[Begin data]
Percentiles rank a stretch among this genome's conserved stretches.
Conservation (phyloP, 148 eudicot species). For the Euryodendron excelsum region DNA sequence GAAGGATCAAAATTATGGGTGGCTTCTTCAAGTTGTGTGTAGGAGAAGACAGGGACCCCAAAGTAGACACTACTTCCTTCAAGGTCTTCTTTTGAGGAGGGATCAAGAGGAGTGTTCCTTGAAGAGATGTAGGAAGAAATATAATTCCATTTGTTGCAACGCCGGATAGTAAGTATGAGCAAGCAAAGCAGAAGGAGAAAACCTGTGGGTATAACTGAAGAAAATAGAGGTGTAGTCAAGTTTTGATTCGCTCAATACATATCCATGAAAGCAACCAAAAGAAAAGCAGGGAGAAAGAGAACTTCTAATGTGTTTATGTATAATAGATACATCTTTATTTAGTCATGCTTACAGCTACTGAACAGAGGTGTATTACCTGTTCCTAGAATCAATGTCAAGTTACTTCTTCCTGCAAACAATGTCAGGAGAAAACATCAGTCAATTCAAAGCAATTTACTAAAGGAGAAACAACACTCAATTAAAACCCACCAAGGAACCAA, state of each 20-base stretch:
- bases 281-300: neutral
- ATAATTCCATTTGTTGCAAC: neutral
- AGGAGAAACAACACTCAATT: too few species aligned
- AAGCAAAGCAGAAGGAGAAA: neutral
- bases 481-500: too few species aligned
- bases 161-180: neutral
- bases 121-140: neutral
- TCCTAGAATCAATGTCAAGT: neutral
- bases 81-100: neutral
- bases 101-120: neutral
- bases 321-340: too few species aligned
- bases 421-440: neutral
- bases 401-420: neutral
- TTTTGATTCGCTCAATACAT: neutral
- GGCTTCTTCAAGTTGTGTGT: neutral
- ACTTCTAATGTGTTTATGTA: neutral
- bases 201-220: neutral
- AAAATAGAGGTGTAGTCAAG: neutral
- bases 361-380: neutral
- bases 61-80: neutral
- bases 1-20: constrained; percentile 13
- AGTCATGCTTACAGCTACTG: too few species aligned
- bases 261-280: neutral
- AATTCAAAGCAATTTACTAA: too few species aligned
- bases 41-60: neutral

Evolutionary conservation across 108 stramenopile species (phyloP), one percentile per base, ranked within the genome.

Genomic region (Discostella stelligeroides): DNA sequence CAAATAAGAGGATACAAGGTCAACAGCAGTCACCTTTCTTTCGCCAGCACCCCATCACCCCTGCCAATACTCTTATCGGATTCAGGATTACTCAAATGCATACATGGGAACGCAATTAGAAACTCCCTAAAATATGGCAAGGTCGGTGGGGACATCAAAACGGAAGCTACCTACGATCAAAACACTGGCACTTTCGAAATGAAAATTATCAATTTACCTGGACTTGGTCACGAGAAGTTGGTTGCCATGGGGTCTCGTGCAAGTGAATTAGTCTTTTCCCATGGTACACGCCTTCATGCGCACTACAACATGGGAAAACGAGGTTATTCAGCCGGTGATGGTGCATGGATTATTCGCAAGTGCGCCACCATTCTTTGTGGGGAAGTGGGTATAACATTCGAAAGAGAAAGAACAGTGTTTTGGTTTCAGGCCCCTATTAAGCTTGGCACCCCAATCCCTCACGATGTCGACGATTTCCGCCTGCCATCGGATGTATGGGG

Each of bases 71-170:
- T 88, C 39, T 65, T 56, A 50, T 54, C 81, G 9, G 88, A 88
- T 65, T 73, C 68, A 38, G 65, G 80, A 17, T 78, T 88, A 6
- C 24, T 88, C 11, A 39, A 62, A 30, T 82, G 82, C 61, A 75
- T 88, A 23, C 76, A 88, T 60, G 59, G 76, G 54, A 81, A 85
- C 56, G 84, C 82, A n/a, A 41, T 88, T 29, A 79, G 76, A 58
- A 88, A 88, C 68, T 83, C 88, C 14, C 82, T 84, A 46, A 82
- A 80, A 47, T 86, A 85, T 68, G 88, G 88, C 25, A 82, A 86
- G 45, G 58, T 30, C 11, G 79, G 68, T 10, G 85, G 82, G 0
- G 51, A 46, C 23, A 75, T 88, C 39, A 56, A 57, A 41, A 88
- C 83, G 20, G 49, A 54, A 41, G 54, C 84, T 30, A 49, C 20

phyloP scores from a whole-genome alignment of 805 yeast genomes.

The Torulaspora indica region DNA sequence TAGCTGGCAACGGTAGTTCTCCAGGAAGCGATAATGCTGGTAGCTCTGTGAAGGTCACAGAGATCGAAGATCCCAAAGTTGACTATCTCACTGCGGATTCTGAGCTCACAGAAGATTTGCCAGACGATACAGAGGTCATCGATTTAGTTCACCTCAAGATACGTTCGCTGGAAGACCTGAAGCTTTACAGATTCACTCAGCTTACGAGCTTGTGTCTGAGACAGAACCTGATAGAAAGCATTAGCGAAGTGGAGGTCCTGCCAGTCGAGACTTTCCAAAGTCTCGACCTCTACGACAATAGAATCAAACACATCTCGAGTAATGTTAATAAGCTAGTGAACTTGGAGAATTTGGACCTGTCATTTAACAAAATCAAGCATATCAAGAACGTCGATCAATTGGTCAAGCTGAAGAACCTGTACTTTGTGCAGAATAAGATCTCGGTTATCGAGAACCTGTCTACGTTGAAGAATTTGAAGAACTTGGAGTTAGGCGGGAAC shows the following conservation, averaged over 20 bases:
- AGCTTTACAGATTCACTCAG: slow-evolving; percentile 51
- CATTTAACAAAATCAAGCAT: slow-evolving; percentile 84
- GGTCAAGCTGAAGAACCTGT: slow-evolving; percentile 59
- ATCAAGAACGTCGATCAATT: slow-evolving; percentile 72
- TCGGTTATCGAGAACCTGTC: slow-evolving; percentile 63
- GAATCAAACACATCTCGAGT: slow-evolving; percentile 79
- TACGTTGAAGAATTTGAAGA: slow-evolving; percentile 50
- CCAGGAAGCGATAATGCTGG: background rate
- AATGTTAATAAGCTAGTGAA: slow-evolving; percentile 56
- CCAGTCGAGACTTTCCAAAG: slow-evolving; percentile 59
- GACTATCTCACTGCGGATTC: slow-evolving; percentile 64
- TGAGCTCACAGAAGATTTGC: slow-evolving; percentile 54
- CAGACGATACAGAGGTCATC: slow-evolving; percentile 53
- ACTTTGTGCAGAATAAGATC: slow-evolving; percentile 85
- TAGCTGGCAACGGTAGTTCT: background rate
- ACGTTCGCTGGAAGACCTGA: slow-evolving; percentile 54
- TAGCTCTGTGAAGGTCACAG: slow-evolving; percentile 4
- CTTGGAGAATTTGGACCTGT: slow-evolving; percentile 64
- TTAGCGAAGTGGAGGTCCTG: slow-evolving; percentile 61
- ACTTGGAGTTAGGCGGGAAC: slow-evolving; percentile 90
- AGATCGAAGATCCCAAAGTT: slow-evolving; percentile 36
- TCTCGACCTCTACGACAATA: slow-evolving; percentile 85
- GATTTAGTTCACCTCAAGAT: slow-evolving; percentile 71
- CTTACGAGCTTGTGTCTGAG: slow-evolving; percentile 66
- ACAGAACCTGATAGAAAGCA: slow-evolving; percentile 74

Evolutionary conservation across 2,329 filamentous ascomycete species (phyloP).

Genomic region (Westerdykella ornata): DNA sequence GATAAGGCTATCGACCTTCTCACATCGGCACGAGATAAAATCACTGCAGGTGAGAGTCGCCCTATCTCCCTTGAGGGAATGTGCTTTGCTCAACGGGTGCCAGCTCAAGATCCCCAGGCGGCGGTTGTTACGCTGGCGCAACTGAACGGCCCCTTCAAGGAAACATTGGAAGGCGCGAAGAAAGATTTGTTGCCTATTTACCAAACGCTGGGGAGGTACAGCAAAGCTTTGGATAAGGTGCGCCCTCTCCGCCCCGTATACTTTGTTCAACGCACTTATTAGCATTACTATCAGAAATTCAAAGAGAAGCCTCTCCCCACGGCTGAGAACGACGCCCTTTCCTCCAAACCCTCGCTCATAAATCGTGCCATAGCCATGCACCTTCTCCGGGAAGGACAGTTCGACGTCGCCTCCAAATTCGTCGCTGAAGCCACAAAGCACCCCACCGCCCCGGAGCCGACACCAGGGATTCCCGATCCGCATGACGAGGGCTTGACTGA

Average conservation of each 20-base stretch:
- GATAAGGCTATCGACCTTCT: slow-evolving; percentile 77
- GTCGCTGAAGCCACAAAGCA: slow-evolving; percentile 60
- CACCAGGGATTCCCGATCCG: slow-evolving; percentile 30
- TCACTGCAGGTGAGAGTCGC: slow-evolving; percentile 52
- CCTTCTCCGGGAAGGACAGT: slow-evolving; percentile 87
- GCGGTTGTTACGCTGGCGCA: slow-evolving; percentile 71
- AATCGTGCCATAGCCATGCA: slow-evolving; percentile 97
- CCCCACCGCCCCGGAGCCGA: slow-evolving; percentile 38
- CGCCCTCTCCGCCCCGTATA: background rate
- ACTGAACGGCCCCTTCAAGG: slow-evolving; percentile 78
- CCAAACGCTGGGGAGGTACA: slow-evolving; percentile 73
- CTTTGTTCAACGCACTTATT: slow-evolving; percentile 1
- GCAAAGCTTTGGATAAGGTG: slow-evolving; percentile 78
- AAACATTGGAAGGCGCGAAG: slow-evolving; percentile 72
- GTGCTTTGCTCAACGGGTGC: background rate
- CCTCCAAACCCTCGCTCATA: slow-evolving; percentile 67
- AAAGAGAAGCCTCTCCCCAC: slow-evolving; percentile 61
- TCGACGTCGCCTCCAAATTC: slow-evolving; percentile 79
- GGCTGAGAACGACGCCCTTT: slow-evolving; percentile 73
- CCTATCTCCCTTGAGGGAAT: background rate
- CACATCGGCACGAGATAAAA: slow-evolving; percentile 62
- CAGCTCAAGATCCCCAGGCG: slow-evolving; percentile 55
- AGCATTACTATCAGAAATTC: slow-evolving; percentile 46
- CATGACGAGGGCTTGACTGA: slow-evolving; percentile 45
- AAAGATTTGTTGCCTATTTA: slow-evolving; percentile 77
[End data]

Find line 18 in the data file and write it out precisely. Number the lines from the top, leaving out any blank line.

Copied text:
- ACTTCTAATGTGTTTATGTA: neutral